COVID19 Financial Information

March 2020

Government Wage Subsidy.

Not for-Profits (do not have to be registered Charities) are eligible for the government’s crisis wage subsidies. They are subject to the same criteria as businesses.

How does it work?  The subsidy application form can be found here. No evidence has to be submitted on application other than a declaration that your income has been affected by 30% and that you have taken steps to mitigate the loss. Fraudulent claims can be prosecuted later – presumably there will be some sample-checking of applications in the coming months. The money cannot be used for anything other than paying wages and salaries. This means this funding must be tracked in your accounting system against the specific employees you are receiving funding for.

To submit the application, you will need names, IRD numbers and dates of birth of the employees you are claiming for.

There is no GST on the COVID wage subsidies. GST must be paid on all other existing wage subsidies you might be receiving.

The subsidy is not available for people you employ as external contractors.

Business Cashflow Measures

These are all run through the income tax system and have no effect on tax-exempt not-for-profits.


Of the main grant makers, only the former Community Trusts (Rata, Foundation North etc) are directly affected by the plummeting financial markets and the overall economic situation. Rata Foundation and Foundation North have both advised that they are expecting to continue funding at current levels, and take a long-term view to their investments.

Funding from some gaming trusts (Pub Charity, Southern Trust, Mainland Foundation and many others) will be affected in the short term, as they do not have any revenue while venues are closed. Note that this applies during risk level 3 as well, which we are likely to revert to after this lockdown.

Overall, gambling, including Lotto, tends to be not affected by economical uncertainty, and these funding streams should not be significantly affected by the crisis in the medium or long term.

If you are 30% or more dependent on gaming machine grants from such funders for your general operating costs, you have a case for a government wage subsidy.

The NFP Sector after COVID

March 2020 – Opinion

by Harald Breiding-Buss

Predictions about what the future will look like are almost always spectacularly wrong, so I will try not to make any. I doubt that any organisation had ‘global pandemic’ in their risk management plan, or health & safety policy, yet here we are. This in itself is a good reminder about the limits of forward planning.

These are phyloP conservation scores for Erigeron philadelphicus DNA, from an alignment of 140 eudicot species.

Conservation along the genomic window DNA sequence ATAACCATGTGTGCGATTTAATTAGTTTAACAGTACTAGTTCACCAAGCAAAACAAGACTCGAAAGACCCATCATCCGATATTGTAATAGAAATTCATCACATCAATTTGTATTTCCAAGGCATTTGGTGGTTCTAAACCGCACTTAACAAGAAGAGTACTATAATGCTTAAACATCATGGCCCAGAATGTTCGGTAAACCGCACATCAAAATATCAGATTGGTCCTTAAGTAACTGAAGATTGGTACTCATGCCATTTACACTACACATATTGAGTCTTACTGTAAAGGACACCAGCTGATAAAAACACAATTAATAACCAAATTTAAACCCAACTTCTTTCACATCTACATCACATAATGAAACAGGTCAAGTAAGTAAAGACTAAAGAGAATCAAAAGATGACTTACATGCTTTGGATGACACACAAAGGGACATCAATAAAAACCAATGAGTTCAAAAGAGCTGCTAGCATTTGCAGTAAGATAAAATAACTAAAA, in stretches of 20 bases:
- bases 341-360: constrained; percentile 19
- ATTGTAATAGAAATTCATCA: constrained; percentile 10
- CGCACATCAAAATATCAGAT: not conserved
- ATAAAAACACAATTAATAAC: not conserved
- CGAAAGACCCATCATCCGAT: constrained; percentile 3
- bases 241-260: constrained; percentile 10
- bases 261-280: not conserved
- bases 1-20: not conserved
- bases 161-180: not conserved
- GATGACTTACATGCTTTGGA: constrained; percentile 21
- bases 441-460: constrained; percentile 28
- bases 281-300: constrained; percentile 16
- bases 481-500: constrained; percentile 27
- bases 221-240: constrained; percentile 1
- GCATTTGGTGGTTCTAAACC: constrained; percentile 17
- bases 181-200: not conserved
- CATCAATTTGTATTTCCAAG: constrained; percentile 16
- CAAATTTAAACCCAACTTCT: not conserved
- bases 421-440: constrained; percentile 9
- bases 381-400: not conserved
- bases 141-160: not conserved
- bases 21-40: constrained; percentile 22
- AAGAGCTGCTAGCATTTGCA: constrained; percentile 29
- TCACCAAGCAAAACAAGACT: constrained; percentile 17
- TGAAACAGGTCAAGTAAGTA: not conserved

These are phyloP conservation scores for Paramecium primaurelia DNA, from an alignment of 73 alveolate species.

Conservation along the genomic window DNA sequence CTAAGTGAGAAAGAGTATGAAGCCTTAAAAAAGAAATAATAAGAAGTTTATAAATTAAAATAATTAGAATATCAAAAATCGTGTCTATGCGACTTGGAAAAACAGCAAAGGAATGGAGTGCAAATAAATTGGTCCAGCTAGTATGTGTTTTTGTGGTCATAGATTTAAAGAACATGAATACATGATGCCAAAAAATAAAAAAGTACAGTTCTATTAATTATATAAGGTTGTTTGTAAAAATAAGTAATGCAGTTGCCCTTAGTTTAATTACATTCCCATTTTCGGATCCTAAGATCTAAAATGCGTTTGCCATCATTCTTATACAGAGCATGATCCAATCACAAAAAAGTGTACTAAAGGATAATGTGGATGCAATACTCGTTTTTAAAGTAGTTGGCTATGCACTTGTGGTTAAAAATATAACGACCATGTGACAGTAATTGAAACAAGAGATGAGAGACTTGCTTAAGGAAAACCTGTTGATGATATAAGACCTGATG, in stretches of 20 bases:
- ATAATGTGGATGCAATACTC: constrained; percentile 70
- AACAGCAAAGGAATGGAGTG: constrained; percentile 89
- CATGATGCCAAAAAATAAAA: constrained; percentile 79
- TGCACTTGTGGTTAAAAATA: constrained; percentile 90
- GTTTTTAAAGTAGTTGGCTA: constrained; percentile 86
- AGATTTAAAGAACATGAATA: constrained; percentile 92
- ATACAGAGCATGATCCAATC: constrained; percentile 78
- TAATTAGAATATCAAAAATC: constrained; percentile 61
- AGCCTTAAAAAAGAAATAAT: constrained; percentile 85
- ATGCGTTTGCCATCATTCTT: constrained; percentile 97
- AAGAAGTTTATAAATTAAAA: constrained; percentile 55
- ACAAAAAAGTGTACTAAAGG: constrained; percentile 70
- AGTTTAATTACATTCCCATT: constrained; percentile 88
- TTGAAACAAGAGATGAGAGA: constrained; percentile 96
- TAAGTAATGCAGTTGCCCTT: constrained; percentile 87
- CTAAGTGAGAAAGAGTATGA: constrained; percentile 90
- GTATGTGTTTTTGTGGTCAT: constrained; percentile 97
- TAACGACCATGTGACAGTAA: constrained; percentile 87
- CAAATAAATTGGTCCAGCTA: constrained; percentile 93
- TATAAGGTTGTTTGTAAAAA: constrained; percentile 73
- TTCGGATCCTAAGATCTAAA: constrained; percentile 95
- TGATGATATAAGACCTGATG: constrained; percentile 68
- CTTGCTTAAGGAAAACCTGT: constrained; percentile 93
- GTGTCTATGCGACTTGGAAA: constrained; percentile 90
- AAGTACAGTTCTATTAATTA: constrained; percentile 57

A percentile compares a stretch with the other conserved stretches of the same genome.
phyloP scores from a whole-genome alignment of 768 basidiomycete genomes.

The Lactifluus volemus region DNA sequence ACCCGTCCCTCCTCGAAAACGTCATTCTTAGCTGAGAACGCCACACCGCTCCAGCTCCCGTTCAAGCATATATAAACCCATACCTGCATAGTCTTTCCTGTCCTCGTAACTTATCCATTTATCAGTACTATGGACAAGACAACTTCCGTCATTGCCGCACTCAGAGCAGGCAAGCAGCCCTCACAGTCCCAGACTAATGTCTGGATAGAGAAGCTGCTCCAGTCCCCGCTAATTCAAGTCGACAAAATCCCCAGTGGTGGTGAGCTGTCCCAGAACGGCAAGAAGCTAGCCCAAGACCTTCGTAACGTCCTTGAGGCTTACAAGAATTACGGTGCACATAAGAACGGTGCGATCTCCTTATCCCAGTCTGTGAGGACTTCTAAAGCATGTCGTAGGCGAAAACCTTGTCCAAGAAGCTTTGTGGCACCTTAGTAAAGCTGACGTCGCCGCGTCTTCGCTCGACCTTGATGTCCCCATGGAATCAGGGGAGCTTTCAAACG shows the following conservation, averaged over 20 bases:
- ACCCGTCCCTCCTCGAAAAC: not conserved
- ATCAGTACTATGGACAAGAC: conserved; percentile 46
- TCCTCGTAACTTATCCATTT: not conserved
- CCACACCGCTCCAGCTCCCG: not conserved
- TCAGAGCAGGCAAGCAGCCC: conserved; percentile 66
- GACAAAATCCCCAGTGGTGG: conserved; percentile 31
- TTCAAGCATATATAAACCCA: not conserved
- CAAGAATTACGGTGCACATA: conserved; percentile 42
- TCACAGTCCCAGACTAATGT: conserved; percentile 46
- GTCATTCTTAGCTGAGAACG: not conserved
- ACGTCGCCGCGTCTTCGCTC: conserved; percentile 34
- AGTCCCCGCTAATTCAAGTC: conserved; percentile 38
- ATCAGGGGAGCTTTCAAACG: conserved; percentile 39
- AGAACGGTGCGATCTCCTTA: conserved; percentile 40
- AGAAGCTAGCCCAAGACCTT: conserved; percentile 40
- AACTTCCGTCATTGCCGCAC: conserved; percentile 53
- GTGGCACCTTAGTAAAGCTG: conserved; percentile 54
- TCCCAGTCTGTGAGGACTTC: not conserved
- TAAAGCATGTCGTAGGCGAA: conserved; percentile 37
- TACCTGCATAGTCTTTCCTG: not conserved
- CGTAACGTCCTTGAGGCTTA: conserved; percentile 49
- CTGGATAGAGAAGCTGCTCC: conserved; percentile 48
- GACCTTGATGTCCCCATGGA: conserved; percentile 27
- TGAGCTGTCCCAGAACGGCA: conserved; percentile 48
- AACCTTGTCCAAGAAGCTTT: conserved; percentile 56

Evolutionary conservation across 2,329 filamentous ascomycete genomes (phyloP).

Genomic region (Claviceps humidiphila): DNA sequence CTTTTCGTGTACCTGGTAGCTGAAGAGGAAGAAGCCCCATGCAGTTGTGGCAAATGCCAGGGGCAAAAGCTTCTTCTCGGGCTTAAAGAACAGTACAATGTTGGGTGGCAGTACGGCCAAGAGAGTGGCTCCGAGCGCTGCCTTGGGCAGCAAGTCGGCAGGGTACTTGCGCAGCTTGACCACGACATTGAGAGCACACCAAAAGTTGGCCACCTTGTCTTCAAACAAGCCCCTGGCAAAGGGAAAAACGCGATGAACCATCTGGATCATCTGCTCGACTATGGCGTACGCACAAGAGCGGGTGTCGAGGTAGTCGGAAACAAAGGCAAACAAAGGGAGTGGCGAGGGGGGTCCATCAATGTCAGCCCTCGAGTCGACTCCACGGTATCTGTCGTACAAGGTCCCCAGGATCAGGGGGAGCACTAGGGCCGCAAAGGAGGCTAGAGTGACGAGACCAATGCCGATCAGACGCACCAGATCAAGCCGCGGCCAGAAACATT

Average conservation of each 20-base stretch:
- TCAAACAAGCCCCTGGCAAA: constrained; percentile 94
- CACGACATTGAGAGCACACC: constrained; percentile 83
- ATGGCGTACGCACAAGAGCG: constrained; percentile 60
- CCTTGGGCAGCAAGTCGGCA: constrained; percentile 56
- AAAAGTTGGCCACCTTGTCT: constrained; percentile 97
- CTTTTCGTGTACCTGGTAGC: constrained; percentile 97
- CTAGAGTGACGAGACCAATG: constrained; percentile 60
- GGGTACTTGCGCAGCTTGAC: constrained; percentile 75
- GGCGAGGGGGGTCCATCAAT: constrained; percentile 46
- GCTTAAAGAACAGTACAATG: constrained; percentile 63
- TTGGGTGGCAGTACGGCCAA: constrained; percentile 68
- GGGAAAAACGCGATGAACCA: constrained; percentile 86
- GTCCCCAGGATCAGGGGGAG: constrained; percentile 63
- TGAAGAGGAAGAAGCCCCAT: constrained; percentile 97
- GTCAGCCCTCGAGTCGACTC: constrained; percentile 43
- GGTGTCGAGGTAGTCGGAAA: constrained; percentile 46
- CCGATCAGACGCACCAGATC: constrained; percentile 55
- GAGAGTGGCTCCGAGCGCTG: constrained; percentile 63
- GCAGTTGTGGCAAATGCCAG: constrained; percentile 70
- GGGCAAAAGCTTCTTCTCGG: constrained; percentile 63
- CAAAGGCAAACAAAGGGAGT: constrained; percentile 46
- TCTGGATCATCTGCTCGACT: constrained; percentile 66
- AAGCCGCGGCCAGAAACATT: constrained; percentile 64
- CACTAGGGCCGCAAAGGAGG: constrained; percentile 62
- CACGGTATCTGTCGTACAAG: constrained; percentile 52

The consensus here at CCA is that there will be difficult economic times ahead that will not stop when COVID is either beaten or has run its course. And, as always when times are difficult economically, the NFP sector plays a crucial role in softening the brunt and holding things together. The government’s coffers are not unlimited: benefit cuts are only ever discussed when unemployment is high and the tax take is low. Very many people are now paid for doing nothing, and this money is (partly) borrowed from the future.

The NFP sector – through sports, arts and all sorts of non-commercial activities – allows us to interact with each other without commercial motive, and acts as a role model for the idea of looking out for each other, no matter how difficult an individual may actually make that for us on occasion.

While philanthropic and charitable funding streams are unlikely to be majorly affected, the income that NFPs generate themselves will be, which in turn means there will be more competition for funding. NFPs will have to do more for less – and we’ll have to be kind to each other as well.

This probably means that more NFPs will get into financial trouble, which is where we come in. Now’s the time to seriously consider what will happen if your income streams are reduced by 30% not just for the next month or three, but for the next year or two. Remember, we’re here to help not just with your end-of-year stuff, but budgeting and all sorts of financial advice as well.

Financial Reporting and Audit in COVID Times

May 2020

Some legislative changes are being made at the moment, which allow registered Societies to defer their financial reporting and audit or review.

The Charities Act and Financial Reporting Act are not being amended, meaning that no relief is given to registered Charities in terms of the annual return. Any delay in reporting needs to be approved by Charities Services (Department of Internal Affairs) and is at their discretion. Financial reports still need to be fully compliant with accounting standards.

Many charities will also have to have additional notes regarding ‘events after balance date’.

Organisations that have claimed the wage subsidy will have to be prepared to show their calculations about their entitlement for this subsidy to their auditor or reviewer. This is because an auditor needs to assess the possibility of this being a liability, if it was claimed in error.

Remember that for the vast majority of not-for-profits, audits or reviews are entirely voluntary, although possibly written into your constitution or rules (which can be amended). This may be the time to have a serious think about whether to continue spending money and time on this.